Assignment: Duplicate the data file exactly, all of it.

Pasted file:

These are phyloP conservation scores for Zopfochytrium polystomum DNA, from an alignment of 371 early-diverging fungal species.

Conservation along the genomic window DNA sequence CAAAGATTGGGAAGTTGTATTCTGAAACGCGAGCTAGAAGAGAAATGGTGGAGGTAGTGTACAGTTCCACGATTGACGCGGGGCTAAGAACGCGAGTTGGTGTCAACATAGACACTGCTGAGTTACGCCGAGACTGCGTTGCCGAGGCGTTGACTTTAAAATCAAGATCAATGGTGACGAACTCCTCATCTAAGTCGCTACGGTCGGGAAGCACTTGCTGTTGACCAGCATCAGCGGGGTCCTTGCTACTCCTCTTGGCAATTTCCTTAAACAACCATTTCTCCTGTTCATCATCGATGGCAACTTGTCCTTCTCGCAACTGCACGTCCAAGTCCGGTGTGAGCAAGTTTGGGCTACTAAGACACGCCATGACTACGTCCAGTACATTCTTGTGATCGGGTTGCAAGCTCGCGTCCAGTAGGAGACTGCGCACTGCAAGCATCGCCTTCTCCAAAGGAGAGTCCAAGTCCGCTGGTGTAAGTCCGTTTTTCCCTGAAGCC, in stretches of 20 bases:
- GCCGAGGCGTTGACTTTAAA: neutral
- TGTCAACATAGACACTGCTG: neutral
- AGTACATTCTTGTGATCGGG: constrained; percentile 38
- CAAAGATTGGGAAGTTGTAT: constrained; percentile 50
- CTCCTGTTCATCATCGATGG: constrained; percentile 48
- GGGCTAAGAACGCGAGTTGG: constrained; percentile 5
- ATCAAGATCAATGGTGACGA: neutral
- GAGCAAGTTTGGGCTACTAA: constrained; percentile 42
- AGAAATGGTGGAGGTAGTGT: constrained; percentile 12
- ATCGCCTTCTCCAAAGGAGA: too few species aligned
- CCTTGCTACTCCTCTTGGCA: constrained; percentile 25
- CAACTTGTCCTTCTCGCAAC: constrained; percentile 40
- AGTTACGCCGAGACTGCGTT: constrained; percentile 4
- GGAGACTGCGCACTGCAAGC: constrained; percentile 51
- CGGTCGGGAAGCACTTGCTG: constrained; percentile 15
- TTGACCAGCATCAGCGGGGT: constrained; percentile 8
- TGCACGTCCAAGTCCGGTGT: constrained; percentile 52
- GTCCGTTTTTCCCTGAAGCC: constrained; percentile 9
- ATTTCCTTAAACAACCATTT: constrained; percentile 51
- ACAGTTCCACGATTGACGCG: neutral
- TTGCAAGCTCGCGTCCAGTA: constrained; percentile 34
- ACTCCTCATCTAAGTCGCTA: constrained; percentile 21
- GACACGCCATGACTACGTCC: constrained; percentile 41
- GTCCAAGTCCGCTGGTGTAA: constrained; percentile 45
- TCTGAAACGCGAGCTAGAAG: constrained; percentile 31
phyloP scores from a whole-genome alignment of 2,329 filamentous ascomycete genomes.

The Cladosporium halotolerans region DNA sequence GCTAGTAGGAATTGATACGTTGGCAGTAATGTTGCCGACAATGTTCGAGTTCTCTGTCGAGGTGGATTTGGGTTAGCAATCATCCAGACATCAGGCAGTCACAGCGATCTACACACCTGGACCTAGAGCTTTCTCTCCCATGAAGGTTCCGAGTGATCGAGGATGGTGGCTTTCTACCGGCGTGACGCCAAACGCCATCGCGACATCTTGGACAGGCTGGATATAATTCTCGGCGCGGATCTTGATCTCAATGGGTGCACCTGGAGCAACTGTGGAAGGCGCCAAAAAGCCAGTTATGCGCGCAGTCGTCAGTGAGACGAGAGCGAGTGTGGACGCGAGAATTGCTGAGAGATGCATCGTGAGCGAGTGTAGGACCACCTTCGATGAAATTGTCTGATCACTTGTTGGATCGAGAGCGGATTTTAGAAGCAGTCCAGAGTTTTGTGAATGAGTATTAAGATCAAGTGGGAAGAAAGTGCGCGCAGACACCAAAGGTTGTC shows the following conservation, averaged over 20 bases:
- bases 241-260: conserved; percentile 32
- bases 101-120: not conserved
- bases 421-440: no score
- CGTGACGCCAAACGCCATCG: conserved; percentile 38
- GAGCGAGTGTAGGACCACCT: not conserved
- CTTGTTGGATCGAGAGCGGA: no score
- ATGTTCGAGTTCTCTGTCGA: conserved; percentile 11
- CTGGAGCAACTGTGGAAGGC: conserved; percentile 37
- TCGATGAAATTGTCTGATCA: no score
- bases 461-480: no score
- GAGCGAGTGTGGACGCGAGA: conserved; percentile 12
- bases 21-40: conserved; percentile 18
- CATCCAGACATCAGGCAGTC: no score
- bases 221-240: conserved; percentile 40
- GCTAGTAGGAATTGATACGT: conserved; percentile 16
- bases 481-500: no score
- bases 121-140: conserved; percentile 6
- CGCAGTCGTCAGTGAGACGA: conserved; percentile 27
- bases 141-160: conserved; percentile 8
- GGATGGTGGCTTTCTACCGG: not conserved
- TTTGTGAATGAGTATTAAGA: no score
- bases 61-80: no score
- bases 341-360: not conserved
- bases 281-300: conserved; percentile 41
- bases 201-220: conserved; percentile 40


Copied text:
These are phyloP conservation scores for Zopfochytrium polystomum DNA, from an alignment of 371 early-diverging fungal species.

Conservation along the genomic window DNA sequence CAAAGATTGGGAAGTTGTATTCTGAAACGCGAGCTAGAAGAGAAATGGTGGAGGTAGTGTACAGTTCCACGATTGACGCGGGGCTAAGAACGCGAGTTGGTGTCAACATAGACACTGCTGAGTTACGCCGAGACTGCGTTGCCGAGGCGTTGACTTTAAAATCAAGATCAATGGTGACGAACTCCTCATCTAAGTCGCTACGGTCGGGAAGCACTTGCTGTTGACCAGCATCAGCGGGGTCCTTGCTACTCCTCTTGGCAATTTCCTTAAACAACCATTTCTCCTGTTCATCATCGATGGCAACTTGTCCTTCTCGCAACTGCACGTCCAAGTCCGGTGTGAGCAAGTTTGGGCTACTAAGACACGCCATGACTACGTCCAGTACATTCTTGTGATCGGGTTGCAAGCTCGCGTCCAGTAGGAGACTGCGCACTGCAAGCATCGCCTTCTCCAAAGGAGAGTCCAAGTCCGCTGGTGTAAGTCCGTTTTTCCCTGAAGCC, in stretches of 20 bases:
- GCCGAGGCGTTGACTTTAAA: neutral
- TGTCAACATAGACACTGCTG: neutral
- AGTACATTCTTGTGATCGGG: constrained; percentile 38
- CAAAGATTGGGAAGTTGTAT: constrained; percentile 50
- CTCCTGTTCATCATCGATGG: constrained; percentile 48
- GGGCTAAGAACGCGAGTTGG: constrained; percentile 5
- ATCAAGATCAATGGTGACGA: neutral
- GAGCAAGTTTGGGCTACTAA: constrained; percentile 42
- AGAAATGGTGGAGGTAGTGT: constrained; percentile 12
- ATCGCCTTCTCCAAAGGAGA: too few species aligned
- CCTTGCTACTCCTCTTGGCA: constrained; percentile 25
- CAACTTGTCCTTCTCGCAAC: constrained; percentile 40
- AGTTACGCCGAGACTGCGTT: constrained; percentile 4
- GGAGACTGCGCACTGCAAGC: constrained; percentile 51
- CGGTCGGGAAGCACTTGCTG: constrained; percentile 15
- TTGACCAGCATCAGCGGGGT: constrained; percentile 8
- TGCACGTCCAAGTCCGGTGT: constrained; percentile 52
- GTCCGTTTTTCCCTGAAGCC: constrained; percentile 9
- ATTTCCTTAAACAACCATTT: constrained; percentile 51
- ACAGTTCCACGATTGACGCG: neutral
- TTGCAAGCTCGCGTCCAGTA: constrained; percentile 34
- ACTCCTCATCTAAGTCGCTA: constrained; percentile 21
- GACACGCCATGACTACGTCC: constrained; percentile 41
- GTCCAAGTCCGCTGGTGTAA: constrained; percentile 45
- TCTGAAACGCGAGCTAGAAG: constrained; percentile 31
phyloP scores from a whole-genome alignment of 2,329 filamentous ascomycete genomes.

The Cladosporium halotolerans region DNA sequence GCTAGTAGGAATTGATACGTTGGCAGTAATGTTGCCGACAATGTTCGAGTTCTCTGTCGAGGTGGATTTGGGTTAGCAATCATCCAGACATCAGGCAGTCACAGCGATCTACACACCTGGACCTAGAGCTTTCTCTCCCATGAAGGTTCCGAGTGATCGAGGATGGTGGCTTTCTACCGGCGTGACGCCAAACGCCATCGCGACATCTTGGACAGGCTGGATATAATTCTCGGCGCGGATCTTGATCTCAATGGGTGCACCTGGAGCAACTGTGGAAGGCGCCAAAAAGCCAGTTATGCGCGCAGTCGTCAGTGAGACGAGAGCGAGTGTGGACGCGAGAATTGCTGAGAGATGCATCGTGAGCGAGTGTAGGACCACCTTCGATGAAATTGTCTGATCACTTGTTGGATCGAGAGCGGATTTTAGAAGCAGTCCAGAGTTTTGTGAATGAGTATTAAGATCAAGTGGGAAGAAAGTGCGCGCAGACACCAAAGGTTGTC shows the following conservation, averaged over 20 bases:
- bases 241-260: conserved; percentile 32
- bases 101-120: not conserved
- bases 421-440: no score
- CGTGACGCCAAACGCCATCG: conserved; percentile 38
- GAGCGAGTGTAGGACCACCT: not conserved
- CTTGTTGGATCGAGAGCGGA: no score
- ATGTTCGAGTTCTCTGTCGA: conserved; percentile 11
- CTGGAGCAACTGTGGAAGGC: conserved; percentile 37
- TCGATGAAATTGTCTGATCA: no score
- bases 461-480: no score
- GAGCGAGTGTGGACGCGAGA: conserved; percentile 12
- bases 21-40: conserved; percentile 18
- CATCCAGACATCAGGCAGTC: no score
- bases 221-240: conserved; percentile 40
- GCTAGTAGGAATTGATACGT: conserved; percentile 16
- bases 481-500: no score
- bases 121-140: conserved; percentile 6
- CGCAGTCGTCAGTGAGACGA: conserved; percentile 27
- bases 141-160: conserved; percentile 8
- GGATGGTGGCTTTCTACCGG: not conserved
- TTTGTGAATGAGTATTAAGA: no score
- bases 61-80: no score
- bases 341-360: not conserved
- bases 281-300: conserved; percentile 41
- bases 201-220: conserved; percentile 40